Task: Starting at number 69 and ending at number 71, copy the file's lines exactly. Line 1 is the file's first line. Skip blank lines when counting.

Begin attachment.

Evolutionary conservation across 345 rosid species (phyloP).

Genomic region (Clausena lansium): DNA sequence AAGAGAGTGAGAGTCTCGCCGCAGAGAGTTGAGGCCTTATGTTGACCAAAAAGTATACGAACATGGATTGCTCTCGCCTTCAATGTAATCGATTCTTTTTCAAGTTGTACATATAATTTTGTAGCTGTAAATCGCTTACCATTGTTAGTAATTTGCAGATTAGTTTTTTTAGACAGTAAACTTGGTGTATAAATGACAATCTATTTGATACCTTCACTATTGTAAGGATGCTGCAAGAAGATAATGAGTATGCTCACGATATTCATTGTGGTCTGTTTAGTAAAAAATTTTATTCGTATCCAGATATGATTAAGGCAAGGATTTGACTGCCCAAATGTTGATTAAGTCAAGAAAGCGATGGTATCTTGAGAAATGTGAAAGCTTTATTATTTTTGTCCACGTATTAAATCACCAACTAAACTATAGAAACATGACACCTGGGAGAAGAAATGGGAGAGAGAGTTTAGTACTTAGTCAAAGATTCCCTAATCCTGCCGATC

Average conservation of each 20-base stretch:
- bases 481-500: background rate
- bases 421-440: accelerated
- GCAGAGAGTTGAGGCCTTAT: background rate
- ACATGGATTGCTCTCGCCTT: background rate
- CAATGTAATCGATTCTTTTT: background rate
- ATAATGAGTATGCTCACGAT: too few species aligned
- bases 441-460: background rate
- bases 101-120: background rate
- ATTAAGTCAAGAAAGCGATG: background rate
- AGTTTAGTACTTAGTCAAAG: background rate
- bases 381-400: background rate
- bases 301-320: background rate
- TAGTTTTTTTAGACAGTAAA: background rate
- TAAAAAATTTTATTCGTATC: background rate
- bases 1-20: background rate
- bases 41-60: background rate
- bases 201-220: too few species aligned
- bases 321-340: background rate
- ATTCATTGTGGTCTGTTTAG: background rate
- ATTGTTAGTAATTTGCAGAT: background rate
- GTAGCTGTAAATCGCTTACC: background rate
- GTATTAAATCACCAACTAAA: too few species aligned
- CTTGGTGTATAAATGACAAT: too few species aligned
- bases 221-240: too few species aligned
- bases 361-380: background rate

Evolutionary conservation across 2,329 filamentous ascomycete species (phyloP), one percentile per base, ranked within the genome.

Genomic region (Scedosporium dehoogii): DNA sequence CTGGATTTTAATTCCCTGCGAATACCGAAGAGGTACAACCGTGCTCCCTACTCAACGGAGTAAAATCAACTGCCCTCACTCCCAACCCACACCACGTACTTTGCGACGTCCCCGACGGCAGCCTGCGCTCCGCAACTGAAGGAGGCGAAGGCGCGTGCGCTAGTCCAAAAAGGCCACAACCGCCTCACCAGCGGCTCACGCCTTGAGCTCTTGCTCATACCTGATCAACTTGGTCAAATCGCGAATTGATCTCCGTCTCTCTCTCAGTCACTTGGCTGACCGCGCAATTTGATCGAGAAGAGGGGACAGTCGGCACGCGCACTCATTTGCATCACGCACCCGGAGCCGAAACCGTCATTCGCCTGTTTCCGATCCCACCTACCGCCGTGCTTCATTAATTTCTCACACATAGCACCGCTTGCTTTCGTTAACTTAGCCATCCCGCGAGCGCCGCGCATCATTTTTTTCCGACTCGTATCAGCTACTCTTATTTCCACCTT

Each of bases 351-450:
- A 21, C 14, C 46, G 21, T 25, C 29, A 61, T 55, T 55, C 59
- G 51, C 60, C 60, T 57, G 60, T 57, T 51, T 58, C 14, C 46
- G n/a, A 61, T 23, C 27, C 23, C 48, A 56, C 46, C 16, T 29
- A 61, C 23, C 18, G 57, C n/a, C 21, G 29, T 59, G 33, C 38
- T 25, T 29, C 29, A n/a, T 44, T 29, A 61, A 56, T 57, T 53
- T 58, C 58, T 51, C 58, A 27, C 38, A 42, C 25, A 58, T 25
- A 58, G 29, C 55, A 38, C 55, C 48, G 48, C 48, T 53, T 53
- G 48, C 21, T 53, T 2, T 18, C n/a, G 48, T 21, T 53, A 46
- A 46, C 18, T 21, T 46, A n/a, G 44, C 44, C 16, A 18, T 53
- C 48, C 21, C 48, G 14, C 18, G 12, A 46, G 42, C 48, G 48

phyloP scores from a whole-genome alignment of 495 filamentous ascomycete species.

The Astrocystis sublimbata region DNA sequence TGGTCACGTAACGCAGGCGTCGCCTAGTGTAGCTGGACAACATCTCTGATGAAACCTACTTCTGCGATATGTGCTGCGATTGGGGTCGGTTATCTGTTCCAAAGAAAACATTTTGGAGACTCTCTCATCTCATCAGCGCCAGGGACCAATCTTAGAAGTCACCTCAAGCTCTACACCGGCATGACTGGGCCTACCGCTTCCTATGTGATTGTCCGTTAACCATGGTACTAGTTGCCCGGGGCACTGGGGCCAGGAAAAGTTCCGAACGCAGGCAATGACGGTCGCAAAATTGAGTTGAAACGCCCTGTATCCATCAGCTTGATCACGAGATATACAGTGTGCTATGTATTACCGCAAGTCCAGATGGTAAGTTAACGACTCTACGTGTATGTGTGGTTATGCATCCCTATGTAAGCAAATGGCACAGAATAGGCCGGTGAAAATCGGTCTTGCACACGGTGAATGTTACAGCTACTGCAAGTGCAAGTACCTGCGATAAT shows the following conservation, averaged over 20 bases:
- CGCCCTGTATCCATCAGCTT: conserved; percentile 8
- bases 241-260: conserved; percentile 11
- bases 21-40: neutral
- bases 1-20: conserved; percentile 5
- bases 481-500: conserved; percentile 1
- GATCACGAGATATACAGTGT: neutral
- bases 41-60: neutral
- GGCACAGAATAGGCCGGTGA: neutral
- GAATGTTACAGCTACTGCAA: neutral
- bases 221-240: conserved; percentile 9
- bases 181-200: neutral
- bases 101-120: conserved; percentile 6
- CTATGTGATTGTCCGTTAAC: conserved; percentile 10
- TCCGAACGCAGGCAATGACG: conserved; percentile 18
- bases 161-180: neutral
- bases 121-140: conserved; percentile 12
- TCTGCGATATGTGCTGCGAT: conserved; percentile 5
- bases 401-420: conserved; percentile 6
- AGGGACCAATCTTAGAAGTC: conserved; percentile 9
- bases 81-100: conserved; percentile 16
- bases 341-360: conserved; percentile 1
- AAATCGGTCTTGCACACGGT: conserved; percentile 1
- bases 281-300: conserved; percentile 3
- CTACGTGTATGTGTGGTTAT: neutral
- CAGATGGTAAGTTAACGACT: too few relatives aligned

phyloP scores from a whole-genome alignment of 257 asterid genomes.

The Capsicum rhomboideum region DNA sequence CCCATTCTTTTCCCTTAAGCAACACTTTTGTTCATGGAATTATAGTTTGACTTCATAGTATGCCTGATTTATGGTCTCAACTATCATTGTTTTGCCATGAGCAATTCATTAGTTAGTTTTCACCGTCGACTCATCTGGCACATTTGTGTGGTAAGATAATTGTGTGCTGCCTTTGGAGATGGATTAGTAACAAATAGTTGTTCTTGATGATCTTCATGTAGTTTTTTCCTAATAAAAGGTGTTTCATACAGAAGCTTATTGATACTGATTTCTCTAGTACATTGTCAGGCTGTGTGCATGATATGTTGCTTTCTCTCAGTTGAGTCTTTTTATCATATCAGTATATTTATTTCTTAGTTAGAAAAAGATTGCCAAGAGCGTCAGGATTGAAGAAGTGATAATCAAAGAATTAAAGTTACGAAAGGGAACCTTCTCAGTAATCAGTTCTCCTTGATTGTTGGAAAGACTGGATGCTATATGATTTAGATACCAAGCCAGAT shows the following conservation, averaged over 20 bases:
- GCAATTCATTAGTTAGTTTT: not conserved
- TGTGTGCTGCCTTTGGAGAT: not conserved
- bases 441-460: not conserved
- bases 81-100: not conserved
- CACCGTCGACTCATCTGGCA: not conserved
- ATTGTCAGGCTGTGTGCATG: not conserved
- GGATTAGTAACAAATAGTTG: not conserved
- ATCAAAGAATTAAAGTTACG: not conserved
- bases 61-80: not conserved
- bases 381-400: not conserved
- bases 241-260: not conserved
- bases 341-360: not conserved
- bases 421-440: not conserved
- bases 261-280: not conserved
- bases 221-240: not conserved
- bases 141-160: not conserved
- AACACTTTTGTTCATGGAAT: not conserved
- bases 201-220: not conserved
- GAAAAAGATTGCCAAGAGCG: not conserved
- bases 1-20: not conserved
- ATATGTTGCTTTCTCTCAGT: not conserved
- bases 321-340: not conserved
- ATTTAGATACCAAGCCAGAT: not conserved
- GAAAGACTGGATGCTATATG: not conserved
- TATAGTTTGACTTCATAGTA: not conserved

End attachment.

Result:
phyloP scores from a whole-genome alignment of 257 asterid genomes.

The Capsicum rhomboideum region DNA sequence CCCATTCTTTTCCCTTAAGCAACACTTTTGTTCATGGAATTATAGTTTGACTTCATAGTATGCCTGATTTATGGTCTCAACTATCATTGTTTTGCCATGAGCAATTCATTAGTTAGTTTTCACCGTCGACTCATCTGGCACATTTGTGTGGTAAGATAATTGTGTGCTGCCTTTGGAGATGGATTAGTAACAAATAGTTGTTCTTGATGATCTTCATGTAGTTTTTTCCTAATAAAAGGTGTTTCATACAGAAGCTTATTGATACTGATTTCTCTAGTACATTGTCAGGCTGTGTGCATGATATGTTGCTTTCTCTCAGTTGAGTCTTTTTATCATATCAGTATATTTATTTCTTAGTTAGAAAAAGATTGCCAAGAGCGTCAGGATTGAAGAAGTGATAATCAAAGAATTAAAGTTACGAAAGGGAACCTTCTCAGTAATCAGTTCTCCTTGATTGTTGGAAAGACTGGATGCTATATGATTTAGATACCAAGCCAGAT shows the following conservation, averaged over 20 bases:
- GCAATTCATTAGTTAGTTTT: not conserved